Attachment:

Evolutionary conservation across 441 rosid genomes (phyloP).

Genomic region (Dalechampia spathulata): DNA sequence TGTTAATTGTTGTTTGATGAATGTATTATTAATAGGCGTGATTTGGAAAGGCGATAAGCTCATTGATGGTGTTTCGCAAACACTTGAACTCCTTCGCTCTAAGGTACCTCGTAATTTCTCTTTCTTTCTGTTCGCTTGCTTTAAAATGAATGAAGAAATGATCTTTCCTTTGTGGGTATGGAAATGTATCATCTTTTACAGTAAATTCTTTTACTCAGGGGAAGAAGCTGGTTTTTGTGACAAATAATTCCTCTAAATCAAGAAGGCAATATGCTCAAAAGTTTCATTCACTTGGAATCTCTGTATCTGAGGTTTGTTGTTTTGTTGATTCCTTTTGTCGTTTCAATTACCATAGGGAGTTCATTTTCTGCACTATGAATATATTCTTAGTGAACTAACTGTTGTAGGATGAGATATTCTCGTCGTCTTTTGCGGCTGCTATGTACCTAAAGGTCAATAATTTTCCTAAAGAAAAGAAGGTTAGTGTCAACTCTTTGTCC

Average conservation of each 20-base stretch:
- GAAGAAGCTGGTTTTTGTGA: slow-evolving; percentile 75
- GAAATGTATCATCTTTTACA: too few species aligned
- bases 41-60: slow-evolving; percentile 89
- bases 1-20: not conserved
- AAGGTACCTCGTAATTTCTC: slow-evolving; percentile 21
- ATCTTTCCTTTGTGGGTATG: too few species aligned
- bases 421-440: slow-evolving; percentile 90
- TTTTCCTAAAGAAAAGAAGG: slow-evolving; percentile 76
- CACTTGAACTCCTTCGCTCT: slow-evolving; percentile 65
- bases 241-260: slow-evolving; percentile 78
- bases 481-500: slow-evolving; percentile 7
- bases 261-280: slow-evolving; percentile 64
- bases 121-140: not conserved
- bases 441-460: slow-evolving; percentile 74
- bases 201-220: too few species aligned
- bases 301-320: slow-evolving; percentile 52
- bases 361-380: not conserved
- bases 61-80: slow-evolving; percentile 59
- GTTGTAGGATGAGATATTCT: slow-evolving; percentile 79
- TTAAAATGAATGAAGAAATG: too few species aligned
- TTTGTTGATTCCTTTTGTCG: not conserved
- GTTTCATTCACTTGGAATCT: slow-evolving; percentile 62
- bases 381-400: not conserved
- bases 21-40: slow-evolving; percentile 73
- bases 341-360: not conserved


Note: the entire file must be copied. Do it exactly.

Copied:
Evolutionary conservation across 441 rosid genomes (phyloP).

Genomic region (Dalechampia spathulata): DNA sequence TGTTAATTGTTGTTTGATGAATGTATTATTAATAGGCGTGATTTGGAAAGGCGATAAGCTCATTGATGGTGTTTCGCAAACACTTGAACTCCTTCGCTCTAAGGTACCTCGTAATTTCTCTTTCTTTCTGTTCGCTTGCTTTAAAATGAATGAAGAAATGATCTTTCCTTTGTGGGTATGGAAATGTATCATCTTTTACAGTAAATTCTTTTACTCAGGGGAAGAAGCTGGTTTTTGTGACAAATAATTCCTCTAAATCAAGAAGGCAATATGCTCAAAAGTTTCATTCACTTGGAATCTCTGTATCTGAGGTTTGTTGTTTTGTTGATTCCTTTTGTCGTTTCAATTACCATAGGGAGTTCATTTTCTGCACTATGAATATATTCTTAGTGAACTAACTGTTGTAGGATGAGATATTCTCGTCGTCTTTTGCGGCTGCTATGTACCTAAAGGTCAATAATTTTCCTAAAGAAAAGAAGGTTAGTGTCAACTCTTTGTCC

Average conservation of each 20-base stretch:
- GAAGAAGCTGGTTTTTGTGA: slow-evolving; percentile 75
- GAAATGTATCATCTTTTACA: too few species aligned
- bases 41-60: slow-evolving; percentile 89
- bases 1-20: not conserved
- AAGGTACCTCGTAATTTCTC: slow-evolving; percentile 21
- ATCTTTCCTTTGTGGGTATG: too few species aligned
- bases 421-440: slow-evolving; percentile 90
- TTTTCCTAAAGAAAAGAAGG: slow-evolving; percentile 76
- CACTTGAACTCCTTCGCTCT: slow-evolving; percentile 65
- bases 241-260: slow-evolving; percentile 78
- bases 481-500: slow-evolving; percentile 7
- bases 261-280: slow-evolving; percentile 64
- bases 121-140: not conserved
- bases 441-460: slow-evolving; percentile 74
- bases 201-220: too few species aligned
- bases 301-320: slow-evolving; percentile 52
- bases 361-380: not conserved
- bases 61-80: slow-evolving; percentile 59
- GTTGTAGGATGAGATATTCT: slow-evolving; percentile 79
- TTAAAATGAATGAAGAAATG: too few species aligned
- TTTGTTGATTCCTTTTGTCG: not conserved
- GTTTCATTCACTTGGAATCT: slow-evolving; percentile 62
- bases 381-400: not conserved
- bases 21-40: slow-evolving; percentile 73
- bases 341-360: not conserved